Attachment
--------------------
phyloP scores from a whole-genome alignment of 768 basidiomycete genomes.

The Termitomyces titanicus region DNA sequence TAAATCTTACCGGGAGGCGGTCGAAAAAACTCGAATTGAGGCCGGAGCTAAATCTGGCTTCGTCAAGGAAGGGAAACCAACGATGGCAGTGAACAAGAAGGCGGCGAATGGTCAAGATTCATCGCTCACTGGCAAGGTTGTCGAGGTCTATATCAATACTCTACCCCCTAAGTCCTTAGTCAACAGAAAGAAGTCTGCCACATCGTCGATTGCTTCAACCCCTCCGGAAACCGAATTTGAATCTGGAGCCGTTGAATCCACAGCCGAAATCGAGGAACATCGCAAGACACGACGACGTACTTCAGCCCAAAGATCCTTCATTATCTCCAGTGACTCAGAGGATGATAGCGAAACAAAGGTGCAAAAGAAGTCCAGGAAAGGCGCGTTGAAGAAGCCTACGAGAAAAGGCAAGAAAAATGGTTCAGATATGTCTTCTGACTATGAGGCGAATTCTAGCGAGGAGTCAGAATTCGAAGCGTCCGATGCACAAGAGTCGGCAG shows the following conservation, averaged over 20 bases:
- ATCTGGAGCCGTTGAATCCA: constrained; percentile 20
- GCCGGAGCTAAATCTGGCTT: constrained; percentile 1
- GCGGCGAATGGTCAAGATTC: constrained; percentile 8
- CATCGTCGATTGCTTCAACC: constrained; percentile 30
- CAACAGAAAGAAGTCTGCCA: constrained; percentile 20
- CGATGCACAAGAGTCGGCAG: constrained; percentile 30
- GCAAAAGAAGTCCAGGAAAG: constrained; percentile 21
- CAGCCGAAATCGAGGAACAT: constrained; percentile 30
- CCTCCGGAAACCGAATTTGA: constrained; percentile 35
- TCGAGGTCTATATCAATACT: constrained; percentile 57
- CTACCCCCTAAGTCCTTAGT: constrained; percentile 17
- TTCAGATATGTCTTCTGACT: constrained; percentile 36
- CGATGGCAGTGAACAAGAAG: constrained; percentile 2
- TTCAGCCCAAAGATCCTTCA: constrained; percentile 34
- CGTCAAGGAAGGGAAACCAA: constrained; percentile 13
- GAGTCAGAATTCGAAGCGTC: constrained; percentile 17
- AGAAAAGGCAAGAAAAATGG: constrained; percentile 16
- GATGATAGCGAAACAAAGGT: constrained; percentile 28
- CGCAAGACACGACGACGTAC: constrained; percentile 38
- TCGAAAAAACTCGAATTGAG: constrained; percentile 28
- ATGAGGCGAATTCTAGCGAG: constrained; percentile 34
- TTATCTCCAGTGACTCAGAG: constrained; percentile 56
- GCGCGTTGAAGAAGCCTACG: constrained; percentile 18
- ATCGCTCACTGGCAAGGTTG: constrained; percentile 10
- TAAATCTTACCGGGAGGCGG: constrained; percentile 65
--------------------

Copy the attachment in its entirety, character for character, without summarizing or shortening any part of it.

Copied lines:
phyloP scores from a whole-genome alignment of 768 basidiomycete genomes.

The Termitomyces titanicus region DNA sequence TAAATCTTACCGGGAGGCGGTCGAAAAAACTCGAATTGAGGCCGGAGCTAAATCTGGCTTCGTCAAGGAAGGGAAACCAACGATGGCAGTGAACAAGAAGGCGGCGAATGGTCAAGATTCATCGCTCACTGGCAAGGTTGTCGAGGTCTATATCAATACTCTACCCCCTAAGTCCTTAGTCAACAGAAAGAAGTCTGCCACATCGTCGATTGCTTCAACCCCTCCGGAAACCGAATTTGAATCTGGAGCCGTTGAATCCACAGCCGAAATCGAGGAACATCGCAAGACACGACGACGTACTTCAGCCCAAAGATCCTTCATTATCTCCAGTGACTCAGAGGATGATAGCGAAACAAAGGTGCAAAAGAAGTCCAGGAAAGGCGCGTTGAAGAAGCCTACGAGAAAAGGCAAGAAAAATGGTTCAGATATGTCTTCTGACTATGAGGCGAATTCTAGCGAGGAGTCAGAATTCGAAGCGTCCGATGCACAAGAGTCGGCAG shows the following conservation, averaged over 20 bases:
- ATCTGGAGCCGTTGAATCCA: constrained; percentile 20
- GCCGGAGCTAAATCTGGCTT: constrained; percentile 1
- GCGGCGAATGGTCAAGATTC: constrained; percentile 8
- CATCGTCGATTGCTTCAACC: constrained; percentile 30
- CAACAGAAAGAAGTCTGCCA: constrained; percentile 20
- CGATGCACAAGAGTCGGCAG: constrained; percentile 30
- GCAAAAGAAGTCCAGGAAAG: constrained; percentile 21
- CAGCCGAAATCGAGGAACAT: constrained; percentile 30
- CCTCCGGAAACCGAATTTGA: constrained; percentile 35
- TCGAGGTCTATATCAATACT: constrained; percentile 57
- CTACCCCCTAAGTCCTTAGT: constrained; percentile 17
- TTCAGATATGTCTTCTGACT: constrained; percentile 36
- CGATGGCAGTGAACAAGAAG: constrained; percentile 2
- TTCAGCCCAAAGATCCTTCA: constrained; percentile 34
- CGTCAAGGAAGGGAAACCAA: constrained; percentile 13
- GAGTCAGAATTCGAAGCGTC: constrained; percentile 17
- AGAAAAGGCAAGAAAAATGG: constrained; percentile 16
- GATGATAGCGAAACAAAGGT: constrained; percentile 28
- CGCAAGACACGACGACGTAC: constrained; percentile 38
- TCGAAAAAACTCGAATTGAG: constrained; percentile 28
- ATGAGGCGAATTCTAGCGAG: constrained; percentile 34
- TTATCTCCAGTGACTCAGAG: constrained; percentile 56
- GCGCGTTGAAGAAGCCTACG: constrained; percentile 18
- ATCGCTCACTGGCAAGGTTG: constrained; percentile 10
- TAAATCTTACCGGGAGGCGG: constrained; percentile 65